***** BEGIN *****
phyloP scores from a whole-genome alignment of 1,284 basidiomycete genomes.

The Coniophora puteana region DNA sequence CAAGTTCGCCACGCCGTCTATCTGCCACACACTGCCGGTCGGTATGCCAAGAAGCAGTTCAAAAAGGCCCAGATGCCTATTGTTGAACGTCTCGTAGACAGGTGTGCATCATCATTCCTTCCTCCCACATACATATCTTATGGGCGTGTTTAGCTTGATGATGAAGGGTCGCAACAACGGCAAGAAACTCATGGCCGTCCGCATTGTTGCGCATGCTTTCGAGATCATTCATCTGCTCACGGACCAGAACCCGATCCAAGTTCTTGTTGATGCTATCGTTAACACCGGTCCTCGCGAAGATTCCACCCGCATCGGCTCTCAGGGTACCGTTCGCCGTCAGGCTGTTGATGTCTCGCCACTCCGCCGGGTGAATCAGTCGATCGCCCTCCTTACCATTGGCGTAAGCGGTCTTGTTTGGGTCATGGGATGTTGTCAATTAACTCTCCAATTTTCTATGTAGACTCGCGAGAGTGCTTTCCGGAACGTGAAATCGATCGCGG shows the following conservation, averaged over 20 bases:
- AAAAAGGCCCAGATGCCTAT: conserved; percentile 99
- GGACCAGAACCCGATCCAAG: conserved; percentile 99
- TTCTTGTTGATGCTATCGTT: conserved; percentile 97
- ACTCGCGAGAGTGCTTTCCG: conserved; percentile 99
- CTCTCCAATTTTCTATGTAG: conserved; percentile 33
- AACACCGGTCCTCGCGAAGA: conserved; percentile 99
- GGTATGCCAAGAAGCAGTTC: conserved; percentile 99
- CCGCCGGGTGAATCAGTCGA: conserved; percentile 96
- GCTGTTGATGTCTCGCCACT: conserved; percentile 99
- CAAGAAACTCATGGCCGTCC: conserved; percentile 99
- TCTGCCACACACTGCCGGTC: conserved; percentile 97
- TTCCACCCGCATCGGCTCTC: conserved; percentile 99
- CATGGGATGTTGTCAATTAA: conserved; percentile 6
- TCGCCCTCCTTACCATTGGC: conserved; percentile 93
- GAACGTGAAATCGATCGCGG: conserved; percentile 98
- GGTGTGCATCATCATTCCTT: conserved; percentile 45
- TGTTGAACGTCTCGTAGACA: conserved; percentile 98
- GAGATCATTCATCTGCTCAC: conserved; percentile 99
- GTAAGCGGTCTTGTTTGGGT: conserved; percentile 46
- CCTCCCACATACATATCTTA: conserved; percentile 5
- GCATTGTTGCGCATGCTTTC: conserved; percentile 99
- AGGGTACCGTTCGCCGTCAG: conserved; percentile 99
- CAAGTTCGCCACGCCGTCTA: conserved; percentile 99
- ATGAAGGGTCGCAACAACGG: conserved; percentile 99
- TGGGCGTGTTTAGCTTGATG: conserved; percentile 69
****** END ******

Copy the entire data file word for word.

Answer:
phyloP scores from a whole-genome alignment of 1,284 basidiomycete genomes.

The Coniophora puteana region DNA sequence CAAGTTCGCCACGCCGTCTATCTGCCACACACTGCCGGTCGGTATGCCAAGAAGCAGTTCAAAAAGGCCCAGATGCCTATTGTTGAACGTCTCGTAGACAGGTGTGCATCATCATTCCTTCCTCCCACATACATATCTTATGGGCGTGTTTAGCTTGATGATGAAGGGTCGCAACAACGGCAAGAAACTCATGGCCGTCCGCATTGTTGCGCATGCTTTCGAGATCATTCATCTGCTCACGGACCAGAACCCGATCCAAGTTCTTGTTGATGCTATCGTTAACACCGGTCCTCGCGAAGATTCCACCCGCATCGGCTCTCAGGGTACCGTTCGCCGTCAGGCTGTTGATGTCTCGCCACTCCGCCGGGTGAATCAGTCGATCGCCCTCCTTACCATTGGCGTAAGCGGTCTTGTTTGGGTCATGGGATGTTGTCAATTAACTCTCCAATTTTCTATGTAGACTCGCGAGAGTGCTTTCCGGAACGTGAAATCGATCGCGG shows the following conservation, averaged over 20 bases:
- AAAAAGGCCCAGATGCCTAT: conserved; percentile 99
- GGACCAGAACCCGATCCAAG: conserved; percentile 99
- TTCTTGTTGATGCTATCGTT: conserved; percentile 97
- ACTCGCGAGAGTGCTTTCCG: conserved; percentile 99
- CTCTCCAATTTTCTATGTAG: conserved; percentile 33
- AACACCGGTCCTCGCGAAGA: conserved; percentile 99
- GGTATGCCAAGAAGCAGTTC: conserved; percentile 99
- CCGCCGGGTGAATCAGTCGA: conserved; percentile 96
- GCTGTTGATGTCTCGCCACT: conserved; percentile 99
- CAAGAAACTCATGGCCGTCC: conserved; percentile 99
- TCTGCCACACACTGCCGGTC: conserved; percentile 97
- TTCCACCCGCATCGGCTCTC: conserved; percentile 99
- CATGGGATGTTGTCAATTAA: conserved; percentile 6
- TCGCCCTCCTTACCATTGGC: conserved; percentile 93
- GAACGTGAAATCGATCGCGG: conserved; percentile 98
- GGTGTGCATCATCATTCCTT: conserved; percentile 45
- TGTTGAACGTCTCGTAGACA: conserved; percentile 98
- GAGATCATTCATCTGCTCAC: conserved; percentile 99
- GTAAGCGGTCTTGTTTGGGT: conserved; percentile 46
- CCTCCCACATACATATCTTA: conserved; percentile 5
- GCATTGTTGCGCATGCTTTC: conserved; percentile 99
- AGGGTACCGTTCGCCGTCAG: conserved; percentile 99
- CAAGTTCGCCACGCCGTCTA: conserved; percentile 99
- ATGAAGGGTCGCAACAACGG: conserved; percentile 99
- TGGGCGTGTTTAGCTTGATG: conserved; percentile 69